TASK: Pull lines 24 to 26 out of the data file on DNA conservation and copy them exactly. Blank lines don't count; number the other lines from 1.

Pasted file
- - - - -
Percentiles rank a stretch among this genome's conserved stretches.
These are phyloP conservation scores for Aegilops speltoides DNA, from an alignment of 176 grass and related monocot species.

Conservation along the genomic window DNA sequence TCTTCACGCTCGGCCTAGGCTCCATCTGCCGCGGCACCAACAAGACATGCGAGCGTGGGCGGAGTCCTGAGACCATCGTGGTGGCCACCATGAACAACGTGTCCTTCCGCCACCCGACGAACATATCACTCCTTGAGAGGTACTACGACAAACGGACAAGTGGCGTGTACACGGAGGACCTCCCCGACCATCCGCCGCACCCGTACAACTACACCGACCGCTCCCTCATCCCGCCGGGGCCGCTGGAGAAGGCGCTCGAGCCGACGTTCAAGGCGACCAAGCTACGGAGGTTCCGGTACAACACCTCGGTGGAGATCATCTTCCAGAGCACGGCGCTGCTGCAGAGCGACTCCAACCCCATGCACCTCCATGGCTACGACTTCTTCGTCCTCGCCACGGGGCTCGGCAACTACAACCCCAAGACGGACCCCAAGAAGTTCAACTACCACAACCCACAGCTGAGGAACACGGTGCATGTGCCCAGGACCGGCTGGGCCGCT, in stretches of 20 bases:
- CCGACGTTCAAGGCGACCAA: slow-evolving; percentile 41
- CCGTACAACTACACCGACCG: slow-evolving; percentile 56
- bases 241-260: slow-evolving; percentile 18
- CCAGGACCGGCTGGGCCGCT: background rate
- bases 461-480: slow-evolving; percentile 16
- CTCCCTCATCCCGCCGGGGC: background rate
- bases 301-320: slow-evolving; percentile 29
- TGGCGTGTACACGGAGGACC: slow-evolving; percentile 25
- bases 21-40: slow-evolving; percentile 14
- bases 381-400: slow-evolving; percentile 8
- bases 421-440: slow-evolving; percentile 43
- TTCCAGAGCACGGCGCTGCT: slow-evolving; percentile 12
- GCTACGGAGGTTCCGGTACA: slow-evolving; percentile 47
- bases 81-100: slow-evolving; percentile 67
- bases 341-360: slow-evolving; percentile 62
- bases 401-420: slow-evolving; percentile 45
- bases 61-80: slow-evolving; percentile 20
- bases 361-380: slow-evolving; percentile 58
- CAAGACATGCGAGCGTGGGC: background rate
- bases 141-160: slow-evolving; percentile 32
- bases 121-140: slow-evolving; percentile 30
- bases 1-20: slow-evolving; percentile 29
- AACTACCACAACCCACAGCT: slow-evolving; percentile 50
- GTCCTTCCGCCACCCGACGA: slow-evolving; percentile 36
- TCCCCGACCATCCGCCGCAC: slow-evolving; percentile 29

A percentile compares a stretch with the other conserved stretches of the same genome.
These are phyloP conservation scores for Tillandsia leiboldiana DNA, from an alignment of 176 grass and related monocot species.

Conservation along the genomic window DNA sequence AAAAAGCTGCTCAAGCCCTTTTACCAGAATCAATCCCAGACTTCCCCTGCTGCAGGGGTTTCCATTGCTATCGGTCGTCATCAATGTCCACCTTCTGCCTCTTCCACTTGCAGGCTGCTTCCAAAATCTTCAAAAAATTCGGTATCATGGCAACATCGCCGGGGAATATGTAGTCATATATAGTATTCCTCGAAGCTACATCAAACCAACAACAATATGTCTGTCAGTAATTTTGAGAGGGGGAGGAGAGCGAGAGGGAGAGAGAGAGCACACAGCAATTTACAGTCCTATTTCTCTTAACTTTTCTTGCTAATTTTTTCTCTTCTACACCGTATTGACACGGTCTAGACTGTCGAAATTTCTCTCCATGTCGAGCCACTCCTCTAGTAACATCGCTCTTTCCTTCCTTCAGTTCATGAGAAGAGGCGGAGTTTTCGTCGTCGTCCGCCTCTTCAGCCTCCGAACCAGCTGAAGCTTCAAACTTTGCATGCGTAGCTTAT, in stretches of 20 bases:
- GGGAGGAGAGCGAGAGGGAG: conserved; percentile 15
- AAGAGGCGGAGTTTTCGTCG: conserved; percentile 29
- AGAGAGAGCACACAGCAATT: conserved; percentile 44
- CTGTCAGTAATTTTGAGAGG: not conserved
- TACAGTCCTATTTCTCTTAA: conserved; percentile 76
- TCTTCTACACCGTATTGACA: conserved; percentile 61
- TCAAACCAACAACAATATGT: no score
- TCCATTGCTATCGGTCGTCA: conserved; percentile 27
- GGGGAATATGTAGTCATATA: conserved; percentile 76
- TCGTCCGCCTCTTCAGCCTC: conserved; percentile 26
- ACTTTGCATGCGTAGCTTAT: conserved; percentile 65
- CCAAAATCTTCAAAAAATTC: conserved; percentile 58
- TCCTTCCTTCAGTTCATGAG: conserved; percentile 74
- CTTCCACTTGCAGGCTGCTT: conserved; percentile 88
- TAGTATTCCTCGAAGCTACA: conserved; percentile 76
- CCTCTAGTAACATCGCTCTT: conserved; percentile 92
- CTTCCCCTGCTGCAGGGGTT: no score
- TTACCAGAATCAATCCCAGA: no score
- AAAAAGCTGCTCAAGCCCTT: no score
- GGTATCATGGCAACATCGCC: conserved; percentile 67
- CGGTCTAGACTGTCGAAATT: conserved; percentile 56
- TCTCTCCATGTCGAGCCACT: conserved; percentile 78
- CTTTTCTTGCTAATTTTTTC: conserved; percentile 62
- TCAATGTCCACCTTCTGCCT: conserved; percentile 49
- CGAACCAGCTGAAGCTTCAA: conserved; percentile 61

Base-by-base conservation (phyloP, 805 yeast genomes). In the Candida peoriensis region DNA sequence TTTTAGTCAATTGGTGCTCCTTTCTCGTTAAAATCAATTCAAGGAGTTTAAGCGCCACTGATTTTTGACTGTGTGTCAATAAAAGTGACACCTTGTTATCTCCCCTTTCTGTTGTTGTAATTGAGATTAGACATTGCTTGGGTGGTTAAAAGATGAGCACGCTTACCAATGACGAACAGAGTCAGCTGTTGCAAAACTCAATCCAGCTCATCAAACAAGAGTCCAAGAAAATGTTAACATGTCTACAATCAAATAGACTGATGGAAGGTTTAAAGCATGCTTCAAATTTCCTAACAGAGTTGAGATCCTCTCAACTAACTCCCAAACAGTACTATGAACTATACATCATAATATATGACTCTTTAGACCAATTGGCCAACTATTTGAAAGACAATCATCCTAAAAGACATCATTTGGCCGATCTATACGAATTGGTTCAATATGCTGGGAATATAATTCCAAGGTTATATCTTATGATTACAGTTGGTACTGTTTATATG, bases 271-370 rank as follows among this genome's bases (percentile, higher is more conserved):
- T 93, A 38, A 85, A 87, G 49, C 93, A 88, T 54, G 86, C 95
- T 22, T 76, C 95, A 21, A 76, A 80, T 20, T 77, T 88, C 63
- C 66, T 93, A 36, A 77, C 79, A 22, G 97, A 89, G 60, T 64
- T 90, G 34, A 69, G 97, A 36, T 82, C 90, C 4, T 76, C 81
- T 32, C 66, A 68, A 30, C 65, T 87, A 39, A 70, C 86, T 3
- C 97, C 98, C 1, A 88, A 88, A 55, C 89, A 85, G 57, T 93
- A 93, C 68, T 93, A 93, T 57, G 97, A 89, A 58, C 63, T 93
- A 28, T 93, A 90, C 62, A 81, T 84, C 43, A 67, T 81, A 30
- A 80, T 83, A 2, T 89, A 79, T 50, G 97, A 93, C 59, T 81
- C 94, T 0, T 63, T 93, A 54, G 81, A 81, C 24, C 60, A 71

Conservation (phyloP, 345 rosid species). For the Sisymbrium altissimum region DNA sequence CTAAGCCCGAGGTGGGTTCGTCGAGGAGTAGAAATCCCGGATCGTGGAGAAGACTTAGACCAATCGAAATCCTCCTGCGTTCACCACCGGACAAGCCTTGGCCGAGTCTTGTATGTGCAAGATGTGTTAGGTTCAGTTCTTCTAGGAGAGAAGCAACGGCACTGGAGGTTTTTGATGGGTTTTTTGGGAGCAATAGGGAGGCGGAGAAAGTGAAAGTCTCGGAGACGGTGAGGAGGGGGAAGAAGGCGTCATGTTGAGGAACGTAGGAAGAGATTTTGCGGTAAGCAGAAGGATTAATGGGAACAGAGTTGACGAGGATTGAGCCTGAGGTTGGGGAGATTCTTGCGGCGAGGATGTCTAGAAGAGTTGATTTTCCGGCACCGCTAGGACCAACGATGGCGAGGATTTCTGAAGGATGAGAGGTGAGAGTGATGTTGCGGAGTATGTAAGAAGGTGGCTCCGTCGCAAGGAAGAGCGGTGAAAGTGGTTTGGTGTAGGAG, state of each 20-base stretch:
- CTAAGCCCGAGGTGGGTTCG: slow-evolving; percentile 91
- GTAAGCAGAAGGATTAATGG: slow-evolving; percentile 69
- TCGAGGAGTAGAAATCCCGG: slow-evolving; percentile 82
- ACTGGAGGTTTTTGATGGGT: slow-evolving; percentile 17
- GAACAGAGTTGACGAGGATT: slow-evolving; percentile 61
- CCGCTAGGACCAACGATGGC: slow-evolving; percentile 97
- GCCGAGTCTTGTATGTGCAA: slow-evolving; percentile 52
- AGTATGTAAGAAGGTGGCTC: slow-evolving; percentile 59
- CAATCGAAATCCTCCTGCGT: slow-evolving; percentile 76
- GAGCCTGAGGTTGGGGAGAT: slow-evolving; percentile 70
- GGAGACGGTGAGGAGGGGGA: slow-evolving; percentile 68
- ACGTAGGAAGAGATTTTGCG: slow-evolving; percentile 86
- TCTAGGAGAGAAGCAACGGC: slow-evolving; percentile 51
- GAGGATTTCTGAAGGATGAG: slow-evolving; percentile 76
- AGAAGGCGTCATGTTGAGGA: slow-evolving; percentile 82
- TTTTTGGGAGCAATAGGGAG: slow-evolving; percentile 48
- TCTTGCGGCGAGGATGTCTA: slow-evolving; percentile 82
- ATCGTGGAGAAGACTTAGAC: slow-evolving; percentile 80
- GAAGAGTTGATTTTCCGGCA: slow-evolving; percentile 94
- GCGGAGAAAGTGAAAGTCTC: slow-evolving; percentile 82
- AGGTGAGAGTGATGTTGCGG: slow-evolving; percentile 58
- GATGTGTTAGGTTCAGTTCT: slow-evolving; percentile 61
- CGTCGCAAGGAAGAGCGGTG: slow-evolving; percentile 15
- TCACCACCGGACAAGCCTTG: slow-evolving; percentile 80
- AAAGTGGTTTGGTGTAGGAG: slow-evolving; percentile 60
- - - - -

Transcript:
- bases 121-140: slow-evolving; percentile 30
- bases 1-20: slow-evolving; percentile 29
- AACTACCACAACCCACAGCT: slow-evolving; percentile 50